Education: Fitting In or Standing Out: What Will Change in Nursing Education Over the Next Five Years?
When I graduated from my nursing program in 1981 I was one of a rare breed: a "basic" baccalaureate graduate nurse. I recall being told then that only 20 per cent of nurses in Canada graduated with an undergraduate nursing degree. In some rather unusual ways, I had to fight my way into practice. My nursing colleagues, all of whom held a diploma in nursing, had a hard time understanding what it meant to have graduated from a degree program. The assumption was that I had probably read a lot of books and had thought about practice, but likely had never actually practised and would not want to engage in "hands-on" practice. Indeed, seeking an initial position in nursing during the summer prior to my final year in university, I made inquiries at a small rural hospital. I had bought into the rhetoric that, as a "university" nurse, I would need a great deal more experience than I had obtained in my nursing program before I could succeed as a nurse. I was desperate to fit in. When I inquired into the availability of nursing positions, I was met by a Director of Nursing who, looking at me suspiciously, asked me if I was after her job!
Twenty-one years later, the government of British Columbia approved a budget for the Ministry of Advanced Education that would enable all students entering nursing programs in that province to complete a baccalaureate degree in nursing by 2005. We were not the first province to make this policy decision. We have followed Ontario, Saskatchewan and the Atlantic provinces. We are ever watchful that what happened in Manitoba (achieving entry-to-practice only to lose it again) does not happen here. This is a precarious existence indeed. Precarious - but powerful. It is my view that this policy decision could, if we support it, change nursing radically.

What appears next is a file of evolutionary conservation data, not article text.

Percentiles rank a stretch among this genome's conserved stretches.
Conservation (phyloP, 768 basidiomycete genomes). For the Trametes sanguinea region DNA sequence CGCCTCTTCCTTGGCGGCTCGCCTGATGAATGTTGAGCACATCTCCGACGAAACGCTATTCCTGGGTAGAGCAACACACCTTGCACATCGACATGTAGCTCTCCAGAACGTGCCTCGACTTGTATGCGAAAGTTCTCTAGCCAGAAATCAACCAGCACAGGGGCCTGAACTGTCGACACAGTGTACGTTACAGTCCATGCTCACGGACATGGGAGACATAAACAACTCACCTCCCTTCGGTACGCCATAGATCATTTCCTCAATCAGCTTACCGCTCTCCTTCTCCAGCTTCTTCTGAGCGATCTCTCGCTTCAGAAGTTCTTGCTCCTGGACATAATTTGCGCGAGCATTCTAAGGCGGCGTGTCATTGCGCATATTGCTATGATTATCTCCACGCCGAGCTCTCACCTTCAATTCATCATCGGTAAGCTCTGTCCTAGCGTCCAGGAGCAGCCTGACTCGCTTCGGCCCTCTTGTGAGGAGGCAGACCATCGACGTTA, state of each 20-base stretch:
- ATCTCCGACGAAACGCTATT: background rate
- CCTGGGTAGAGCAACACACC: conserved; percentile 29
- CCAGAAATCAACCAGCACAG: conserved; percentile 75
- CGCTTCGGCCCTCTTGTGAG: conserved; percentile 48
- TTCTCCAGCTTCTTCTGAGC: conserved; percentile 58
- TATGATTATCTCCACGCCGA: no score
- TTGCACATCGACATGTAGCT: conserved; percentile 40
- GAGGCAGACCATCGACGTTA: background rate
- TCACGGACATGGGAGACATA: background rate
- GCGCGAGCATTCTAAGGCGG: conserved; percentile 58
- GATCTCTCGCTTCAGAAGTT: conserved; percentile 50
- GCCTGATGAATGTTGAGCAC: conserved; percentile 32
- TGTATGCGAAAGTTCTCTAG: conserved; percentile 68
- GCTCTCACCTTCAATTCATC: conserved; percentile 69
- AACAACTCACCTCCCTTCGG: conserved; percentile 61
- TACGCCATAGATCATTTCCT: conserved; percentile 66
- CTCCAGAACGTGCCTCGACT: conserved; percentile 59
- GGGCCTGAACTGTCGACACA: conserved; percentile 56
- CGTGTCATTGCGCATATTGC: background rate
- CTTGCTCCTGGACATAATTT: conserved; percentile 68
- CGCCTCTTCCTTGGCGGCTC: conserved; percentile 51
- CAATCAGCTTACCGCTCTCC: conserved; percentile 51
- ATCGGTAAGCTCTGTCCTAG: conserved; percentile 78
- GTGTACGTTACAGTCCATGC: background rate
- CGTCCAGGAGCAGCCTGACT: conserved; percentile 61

The entry-to-practice "debate" has been with us as long as I have been involved in nursing education. As I was making decisions about where to enroll in a nursing program, I recall being told that a degree would soon be required for entry into the profession. Up to that point, my planning had always involved thoughts of the local hospital nursing program. I was unaware in the mid-1970s that university education for nurses was even a possibility. Someone must have directed me to university. I remember meeting some very impressive women at the University of Calgary - nursing faculty who took time from their busy academic lives to talk with young women and men interested in engaging in nursing as an academic endeavour. It has taken me a very long time to appreciate what that means. I certainly didn't understand it when I entered my undergraduate program, and I'm not sure I understood it when I left. It was my doctoral education that moved me to a place from which I can now point to choices I made and opportunities I've been presented with in each of those educational and practice settings: specifically, the links between the generation of disciplinary knowledge and engagement in professional practice.
It was and continues to be troubling to me that the question of whether nurses should have academic training for entry into the profession is still current. Debate is always valuable; it provides opportunities for members of a discipline to share their views. But when the debate occurs only within nursing, we experience nursing as fractured: divided by complex arguments about "worthiness." Perhaps more important would be an ongoing debate between nursing and other health professions on this question of appropriate educational qualifications - and then, a debate not just about credentials but what credentials denote. Baccalaureate education is about the ability to think critically. What might this qualification mean when, instead of having 20% of the nursing population educated with a degree, 100% of nursing graduates hold it?